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PAX East ’10: Slam Bolt Scrappers

PAX East 2010

Combining elements of close to a half-dozen established genres, Slam Bolt Scrappers is a game that isn’t easily described. Rather than waste our time trying to classify the game, let me break it down the best I can and let you know why it was one of the most original and exciting games – indie or not – at PAX East.

Before getting my mitts on Slam Bolt Scrappers I was perfectly content to watch a few matches in an effort to understand what the hell was going on. Without the proper context, a match of Slam Bolt looks like absolute madness. Four players fly their winged avatars around punching each other and what appeared to have been flying pigs, while this is happening they’re collecting and dropping Tetris-like pieces. Unlike Tetris though, these pieces aren’t disappearing, rising or netting points, they’re forming weapons, which lends some explanation to the constant barrage of missiles and laser beams that further clutter the screen.


After watching a few rounds, one of the guys from developer Fire Hose passed me a controller and it was time to put my limited understanding into practice. First of all, Slam Bolt isn’t a free-for-all and luckily enough for me my teammate had either played a few rounds prior or was some kind of mad genius. Anyway, punching the flying enemies released colored blocks that could either be dropped into your team’s tower or discarded for a small health boost – the other team can punch you. The main goal is to create squares of increasing size using the same color, which creates your weapons; the bigger the square, the nastier the weapon.

It didn’t take me long to understand the building and attacking concept, but even by the time my team had won I still didn’t quite grasp what the actual win conditions were. Tucked away at the furthest corner of each team’s tower is a lone blue square with a gold outline, which can be shifted and enlarged during the match. Destroying all gold rimmed blocks is the objective and protecting it is just as important as attacking your opponents’ tower.


Knowing the rules and a wee bit of strategy I saddled up for my second turn. Partnered with another freakishly good stranger, we quickly had a 5×5 red square in the front of our base that belched out dozens of missiles. Getting this weapon deployed quickly made it difficult for the other team to ever truly get going. Additionally, my ally and I erected a number of blue shield squares above our gold block so even if they had been able to turn the tide we were more than ready to absorb some serious projectiles. If we hadn’t been happy with our arrangement, either team can grab the block rearranger from the center to shift their pieces around in hopes of creating larger squares. Of course, arranging is difficult enough given the cookie cutter nature of the rearranger, but it’s especially hard while you’re inundated by the normal on-screen mayhem.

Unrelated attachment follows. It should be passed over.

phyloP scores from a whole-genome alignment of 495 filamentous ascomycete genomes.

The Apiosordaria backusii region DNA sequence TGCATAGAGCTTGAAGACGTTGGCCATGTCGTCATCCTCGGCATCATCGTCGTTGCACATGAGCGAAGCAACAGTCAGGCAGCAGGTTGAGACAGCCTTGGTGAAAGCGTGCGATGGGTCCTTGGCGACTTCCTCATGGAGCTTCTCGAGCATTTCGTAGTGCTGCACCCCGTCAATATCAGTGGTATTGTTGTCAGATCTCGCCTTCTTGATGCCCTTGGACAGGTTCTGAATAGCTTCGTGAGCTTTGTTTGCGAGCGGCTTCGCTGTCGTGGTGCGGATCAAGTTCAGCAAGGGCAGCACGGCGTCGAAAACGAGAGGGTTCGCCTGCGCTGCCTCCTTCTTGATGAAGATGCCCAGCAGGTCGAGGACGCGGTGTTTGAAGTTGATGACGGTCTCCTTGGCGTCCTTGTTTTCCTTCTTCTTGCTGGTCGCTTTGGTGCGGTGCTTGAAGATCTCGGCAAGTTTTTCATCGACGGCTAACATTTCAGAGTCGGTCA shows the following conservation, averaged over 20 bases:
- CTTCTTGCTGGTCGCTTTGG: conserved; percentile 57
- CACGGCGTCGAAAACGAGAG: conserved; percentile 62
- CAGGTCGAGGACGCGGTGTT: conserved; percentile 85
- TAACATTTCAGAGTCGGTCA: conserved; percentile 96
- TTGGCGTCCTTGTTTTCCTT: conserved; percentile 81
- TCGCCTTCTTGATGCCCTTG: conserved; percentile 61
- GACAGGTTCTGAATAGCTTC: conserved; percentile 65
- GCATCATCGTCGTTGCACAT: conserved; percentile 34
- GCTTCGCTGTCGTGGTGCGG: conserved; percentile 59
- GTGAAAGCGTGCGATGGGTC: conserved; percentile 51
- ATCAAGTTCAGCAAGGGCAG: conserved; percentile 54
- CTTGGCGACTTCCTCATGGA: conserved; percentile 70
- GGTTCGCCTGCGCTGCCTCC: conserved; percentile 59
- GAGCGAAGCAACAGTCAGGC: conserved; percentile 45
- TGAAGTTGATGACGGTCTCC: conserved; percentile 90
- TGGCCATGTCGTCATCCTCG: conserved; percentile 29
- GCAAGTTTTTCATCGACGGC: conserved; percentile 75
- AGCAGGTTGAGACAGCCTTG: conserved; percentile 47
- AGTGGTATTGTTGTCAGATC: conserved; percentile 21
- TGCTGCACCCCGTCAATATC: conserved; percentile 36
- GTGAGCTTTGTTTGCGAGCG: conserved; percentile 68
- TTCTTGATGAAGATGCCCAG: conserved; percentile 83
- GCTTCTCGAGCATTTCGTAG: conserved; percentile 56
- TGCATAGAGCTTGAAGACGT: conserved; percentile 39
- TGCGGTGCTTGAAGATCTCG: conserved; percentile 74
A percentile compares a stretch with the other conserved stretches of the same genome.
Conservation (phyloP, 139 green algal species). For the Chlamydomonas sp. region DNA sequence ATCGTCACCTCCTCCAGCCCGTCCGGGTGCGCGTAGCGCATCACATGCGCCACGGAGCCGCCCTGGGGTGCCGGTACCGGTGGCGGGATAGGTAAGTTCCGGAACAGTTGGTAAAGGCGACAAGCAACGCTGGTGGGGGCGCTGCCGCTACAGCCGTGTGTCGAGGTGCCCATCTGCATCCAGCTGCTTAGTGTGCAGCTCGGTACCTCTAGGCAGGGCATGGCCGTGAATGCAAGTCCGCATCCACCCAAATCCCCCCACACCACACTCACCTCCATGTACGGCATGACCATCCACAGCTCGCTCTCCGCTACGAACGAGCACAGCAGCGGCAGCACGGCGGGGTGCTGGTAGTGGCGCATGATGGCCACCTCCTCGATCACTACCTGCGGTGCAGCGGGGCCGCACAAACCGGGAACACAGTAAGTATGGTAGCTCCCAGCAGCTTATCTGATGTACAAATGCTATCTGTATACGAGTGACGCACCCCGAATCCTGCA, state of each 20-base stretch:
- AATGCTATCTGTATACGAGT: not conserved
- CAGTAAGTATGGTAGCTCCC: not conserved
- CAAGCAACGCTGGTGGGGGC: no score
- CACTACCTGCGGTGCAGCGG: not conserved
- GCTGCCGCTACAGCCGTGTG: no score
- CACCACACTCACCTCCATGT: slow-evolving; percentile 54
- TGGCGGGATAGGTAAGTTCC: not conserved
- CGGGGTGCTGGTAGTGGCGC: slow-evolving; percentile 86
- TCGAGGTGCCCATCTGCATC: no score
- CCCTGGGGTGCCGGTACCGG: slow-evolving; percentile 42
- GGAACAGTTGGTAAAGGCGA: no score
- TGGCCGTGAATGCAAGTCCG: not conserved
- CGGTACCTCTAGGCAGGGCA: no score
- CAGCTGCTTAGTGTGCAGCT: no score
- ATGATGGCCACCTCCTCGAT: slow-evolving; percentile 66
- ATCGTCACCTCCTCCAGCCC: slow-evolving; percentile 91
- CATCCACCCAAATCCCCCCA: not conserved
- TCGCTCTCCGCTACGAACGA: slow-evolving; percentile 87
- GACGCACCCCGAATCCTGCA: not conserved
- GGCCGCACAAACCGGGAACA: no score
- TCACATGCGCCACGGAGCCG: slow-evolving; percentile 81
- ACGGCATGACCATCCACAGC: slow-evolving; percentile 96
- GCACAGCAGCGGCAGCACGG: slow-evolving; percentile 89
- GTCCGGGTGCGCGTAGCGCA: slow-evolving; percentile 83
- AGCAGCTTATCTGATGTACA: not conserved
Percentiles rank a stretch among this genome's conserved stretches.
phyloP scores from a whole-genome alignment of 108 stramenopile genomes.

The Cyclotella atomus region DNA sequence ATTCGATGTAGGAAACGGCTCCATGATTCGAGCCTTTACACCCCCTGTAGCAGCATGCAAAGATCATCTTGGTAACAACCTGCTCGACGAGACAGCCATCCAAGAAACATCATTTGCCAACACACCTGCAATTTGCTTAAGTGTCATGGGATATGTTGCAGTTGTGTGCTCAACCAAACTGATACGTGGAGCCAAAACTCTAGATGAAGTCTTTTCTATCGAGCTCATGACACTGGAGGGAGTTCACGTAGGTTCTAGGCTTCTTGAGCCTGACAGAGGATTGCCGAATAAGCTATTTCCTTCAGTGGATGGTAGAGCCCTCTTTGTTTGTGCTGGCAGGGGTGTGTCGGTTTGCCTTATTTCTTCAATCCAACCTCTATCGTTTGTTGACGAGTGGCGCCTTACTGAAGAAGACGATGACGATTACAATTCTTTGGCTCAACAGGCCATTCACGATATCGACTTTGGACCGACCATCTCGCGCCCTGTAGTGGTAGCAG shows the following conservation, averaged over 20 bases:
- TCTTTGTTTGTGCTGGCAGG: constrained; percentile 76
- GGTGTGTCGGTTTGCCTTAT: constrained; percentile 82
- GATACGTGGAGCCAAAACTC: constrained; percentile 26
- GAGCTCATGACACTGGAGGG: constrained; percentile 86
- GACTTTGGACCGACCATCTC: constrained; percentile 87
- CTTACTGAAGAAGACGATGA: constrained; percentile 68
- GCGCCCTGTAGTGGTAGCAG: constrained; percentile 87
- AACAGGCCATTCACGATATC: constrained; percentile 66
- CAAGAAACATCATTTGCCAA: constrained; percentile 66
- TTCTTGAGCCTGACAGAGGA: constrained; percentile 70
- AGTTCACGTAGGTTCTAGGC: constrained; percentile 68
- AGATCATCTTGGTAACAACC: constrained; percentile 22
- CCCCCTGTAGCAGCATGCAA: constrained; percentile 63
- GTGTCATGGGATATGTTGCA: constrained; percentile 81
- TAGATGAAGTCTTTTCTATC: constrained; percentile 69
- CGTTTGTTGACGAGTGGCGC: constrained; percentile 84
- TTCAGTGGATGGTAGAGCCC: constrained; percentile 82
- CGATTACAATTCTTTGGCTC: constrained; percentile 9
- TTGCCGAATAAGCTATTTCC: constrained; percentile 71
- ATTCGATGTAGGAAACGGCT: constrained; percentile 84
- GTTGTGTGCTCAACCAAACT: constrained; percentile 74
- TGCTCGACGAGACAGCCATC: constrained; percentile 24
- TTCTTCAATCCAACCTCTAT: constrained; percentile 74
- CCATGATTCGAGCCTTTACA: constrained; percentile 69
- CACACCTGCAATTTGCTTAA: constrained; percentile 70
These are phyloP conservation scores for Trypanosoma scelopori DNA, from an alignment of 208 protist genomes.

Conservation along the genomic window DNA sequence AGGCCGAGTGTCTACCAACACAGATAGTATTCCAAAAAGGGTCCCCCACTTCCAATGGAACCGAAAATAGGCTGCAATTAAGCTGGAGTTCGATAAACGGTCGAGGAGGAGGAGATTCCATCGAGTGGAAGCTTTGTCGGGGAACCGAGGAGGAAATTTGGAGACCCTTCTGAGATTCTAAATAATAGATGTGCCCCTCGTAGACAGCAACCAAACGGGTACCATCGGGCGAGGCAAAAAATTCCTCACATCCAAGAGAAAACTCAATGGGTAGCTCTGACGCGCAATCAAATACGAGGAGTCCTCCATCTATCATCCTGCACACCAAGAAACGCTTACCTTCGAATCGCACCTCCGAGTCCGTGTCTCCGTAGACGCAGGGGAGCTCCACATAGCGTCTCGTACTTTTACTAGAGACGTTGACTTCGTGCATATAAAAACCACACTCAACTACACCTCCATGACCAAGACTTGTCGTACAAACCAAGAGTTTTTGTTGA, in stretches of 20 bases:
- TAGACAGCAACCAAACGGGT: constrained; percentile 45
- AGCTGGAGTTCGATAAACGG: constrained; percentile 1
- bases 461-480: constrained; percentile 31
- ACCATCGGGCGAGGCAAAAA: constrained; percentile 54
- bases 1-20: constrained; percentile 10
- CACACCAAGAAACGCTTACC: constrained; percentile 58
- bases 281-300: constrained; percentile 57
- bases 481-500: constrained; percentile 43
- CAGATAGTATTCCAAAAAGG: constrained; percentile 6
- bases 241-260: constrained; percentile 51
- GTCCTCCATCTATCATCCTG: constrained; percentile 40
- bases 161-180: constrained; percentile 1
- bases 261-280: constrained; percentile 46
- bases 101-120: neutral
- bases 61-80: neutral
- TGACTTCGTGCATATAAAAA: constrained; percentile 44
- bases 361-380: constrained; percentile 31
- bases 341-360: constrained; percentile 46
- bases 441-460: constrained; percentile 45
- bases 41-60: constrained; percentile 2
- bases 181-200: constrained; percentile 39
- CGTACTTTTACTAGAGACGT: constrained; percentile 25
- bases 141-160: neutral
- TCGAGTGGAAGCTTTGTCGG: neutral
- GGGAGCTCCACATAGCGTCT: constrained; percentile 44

One of the better aspects of Slam Bolt is the strategy isn’t confined to tower arrangements. Since you’re free to fly over into enemy air space at will, you can go out of your way to disrupt your opponents by killing them or stealing their blocks by punching their live stock. Once a player has been knocked out they’ll have to wait to respawn but can expedite the process by hitting the appropriate buttons of a quick-time event that plays near their health bar. Having a party member out can be a huge disadvantage, even if it’s only for several seconds.


Having digested all of this over the course of the day, Anthony and I decided to give the game a go together. Since we both had played a round or two prior and had positive results, we assumed our combined intuition would be far too much for any pair of random show attendees – we were dead wrong. I think I likely got too concerned about accumulating purple blocks for our main laser, which left our tower under populated. Since we got off to a slow start, it seemed our defeat was ultimately inevitable. I understand that it was our planning – or lack thereof – that sealed our fate, but both Anthony and I felt there was little chance of reversing a battle once it had matured.

Despite our single minor complaint, Slam Bolt Scrappers was easily one of our favorite titles on the show floor. It mixes so many simple aspects into an entirely new and puzzling experience, and miraculously has a pretty short learning curve despite its eclectic design. Slam Bolt Scrappers is likely a little ways off still and hasn’t actually been officially announced for any specific platform(s) yet – it was running on 360. However, if the addictive multiplayer is anything to go on, it should be one of the more refreshing games of the year.

The author of this fine article

is an Associate Editor at Thunderbolt, having joined in April 2008. Get in touch on Twitter @_seankelley.

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